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PUBLISHED BY J. & J. HARPER,

No. 82, CLIFF-STREET.
SOLD BY THE PRINCIPAL BOOKSELLERS THROUGHOUT

THE UNITED STATES.

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CONTENTS OF VOL. II.

PAGE

1-12

CHAP. I.
Auburn Prison-Cayuga Lake-Ithaca--Falls-Violent
Storm-Journey of Disasters .........

CHAP. II.
Seneca Lake-Fulton-Jemirna Wilkinson-Revolution-
ary Grants-Geneva-Labourers' Wages-Rochester
-Death of Patch-Patient Traveller-The Ridge-road
-Lockport-Fine Works—Buffalo-Tribe of Indians.

13-27

28-46

47-60

CHAP. III.
Cross the Niagara--Chippewa Battle Ground--Old Squaw's

perilous Descent-Loss of a Vessel-Walk under the
falling sheet of Water--Levelling System-City of the
Falls—Bridge over the Rapids-Burning Spring-De-
vil's Hole-Rapid Mode of Sight-seeing-Brock's Monu-
ment-Fort

eorge . . . . . . . . . . . .

CHAP. IV.
Arrive at York-Emigrants, miserable Condition of-

Brandt-Lake Ontario–Kingston-Rideau Canal-
Hulks—Lake of the thousand Isles-Prescott-Meeting
unceremoniously Dispersed-History of a Yankee Set-
tler-Descend the Rapids--Irish Emigrant-- Irroquois
Indians-Montreal--Charcoal Doctor . . . . . .

CHAP. V.
Island of Montreal-St. Helen's—Cathedral-Convent-

Election Riots-Disaffection of the French Canadians-
Disturbed night-Steamers--Quebec-Cape Diamond

-Wolfe and Montcalm--Jesuit's Barracks--Singular
Inscription--Falls of Montmorenci .......

CHAP. VI.
Descend the St. Lawrence--Pleasures and Miseries of a

Water Excursion--Yankee Pedlar-Night's Lodging-
Journey across the Temiscouta Portage--Royal Mail--
Brother Jonathan's Thorn--Hospitable Settler--Perse-
vering Veteran--Narrow Escape--Cheating Landlord

Militia Captain--Grand Falls--Crowded Bed-
Reach Fredericton .............

61--73

74-94
CHAP. VII.

PAGE
Government House-College--Spirit of Equality-Lum-

berers—Quit-rents--Roads--Monsieur Audubon-Mi-
litia-Disputed Boundary .......... 95104

CHAP. VIII.
Proceed down the St. John's—Improvements—Exported

Timber-Falls of St. John-Bay of Fundy-Digby
Strait--Annapolis - Second-hand Coach --Ġarrulous
Old Woman-Cape Blow-me-down-Windsor College
-Furious Tides--Quality of Land-Mr. Uniacke-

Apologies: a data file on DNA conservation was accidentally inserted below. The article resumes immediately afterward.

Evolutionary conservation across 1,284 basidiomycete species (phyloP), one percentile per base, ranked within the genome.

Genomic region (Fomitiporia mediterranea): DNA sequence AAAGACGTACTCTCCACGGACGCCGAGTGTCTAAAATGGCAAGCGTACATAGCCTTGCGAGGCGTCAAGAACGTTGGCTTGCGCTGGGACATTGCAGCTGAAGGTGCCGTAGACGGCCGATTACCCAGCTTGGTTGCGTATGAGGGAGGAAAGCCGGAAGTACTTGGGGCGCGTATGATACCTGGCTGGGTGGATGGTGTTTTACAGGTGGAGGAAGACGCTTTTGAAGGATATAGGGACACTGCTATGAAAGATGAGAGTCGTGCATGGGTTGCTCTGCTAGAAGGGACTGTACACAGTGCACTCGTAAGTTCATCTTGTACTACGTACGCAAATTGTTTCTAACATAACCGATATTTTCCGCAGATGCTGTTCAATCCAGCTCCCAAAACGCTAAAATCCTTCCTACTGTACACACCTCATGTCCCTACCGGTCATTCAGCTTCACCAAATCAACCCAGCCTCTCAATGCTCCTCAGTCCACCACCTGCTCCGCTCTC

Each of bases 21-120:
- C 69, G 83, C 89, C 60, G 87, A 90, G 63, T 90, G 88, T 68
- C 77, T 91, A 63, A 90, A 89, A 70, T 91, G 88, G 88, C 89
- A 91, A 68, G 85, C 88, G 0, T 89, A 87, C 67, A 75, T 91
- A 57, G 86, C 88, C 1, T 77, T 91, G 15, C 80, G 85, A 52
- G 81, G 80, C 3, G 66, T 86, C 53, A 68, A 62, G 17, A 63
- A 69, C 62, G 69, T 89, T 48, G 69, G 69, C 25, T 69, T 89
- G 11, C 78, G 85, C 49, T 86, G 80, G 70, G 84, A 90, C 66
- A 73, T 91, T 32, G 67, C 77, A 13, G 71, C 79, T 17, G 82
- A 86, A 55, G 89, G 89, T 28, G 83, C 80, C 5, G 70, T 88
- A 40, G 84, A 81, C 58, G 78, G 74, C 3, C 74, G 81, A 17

Napoleon-Calamitous Fire-Halifax ...... 105-120

CHAP. IX.
Races— Mason's Hall - Harbour - Citadel - College

Churches—Theatre-Prince's Lodge--Shubenacadie
Canal-Negroes—American Forests—Mr. Prescott-
Wellington Dyke--Learned Coachman ..... 121--132

CHAP. X.
Fog rising—Eastport-Cool Shop-boy-St. Andrew's

Light-house-Rough Sailor--Interesting discussion-
Gale of Wind-Boston--Wallack-Discontented Yan-
kee--Falls on the Spicket Creek-Six-in-hand-Con-
cord--Prison-Lake Winnipiscogee-Fat Passenger--
Lamp Trimming . . . . . . . . . . . . . 133--144

| CHAP. XI.
Bartlett-Cold Weather-Notch of the White Moun-

tains—Destruction of the Willey Family--Avalanches
of earth-Landlord's Distress--Disappointment--As-
cend Mount Washington . . . . . . . . . . 145-153

CHAP. XII.
Wet Morning-Weather-bound Travellers-Old Man of

the Mountain--Colonel and Road Surveyor--Montpe-
lier — Green Mountains -- Burlington - Politicians
Murder of Miss M'Crae-Drunken Coachman-pas-
sage of the Hudson-West Point--Military Academy
-Capture of André-Arrive at New York--Banks of
Newfoundland--Land at Liverpool ....... 154-171

APPENDIX, No. I.
Declaration of Independence .......... 173--183

APPENDIX, No. II.
Certificate of Montgomery's Interment ..... 184

APPENDIX, No. III.

APPENT

SUBALTERN'S FURLOUGH..

CHAPTER I.

Sweet Auburn!

Dear lovely bow'rs of innocence and ease.

GOLDSMITH.
For those rebellious here their pris'n ordained.

Milton. The most pernicious infection, next the plague, is the smell of the jail, where prisoners have been long and close kept.

Bacon.

HEARING that the board of health had issued an order that no visitors should be admitted into the prison until the cholera had subsided, a precaution taken in conse. quence of its having broken out in the Sing-Sing prison on the Hudson, we much feared that we should be dis. appointed in not attaining the object for which we had visited Auburn; fortunately, however, Mr. B. had in. troductory letters to Dr. Richards, president of the Theological Seminary, through whose interest we obtained an order for admittance at mid-day on the 7th of August.

The prison is situated on the outskirts of the village, surrounded by a wall 2000 feet in extent, varying in height from 20 to 35 feet, according to the situation of the shops in which the convicts are employed. The cells where they are confined during the night have a singu. lar appearance (something like a large pigeon box, or

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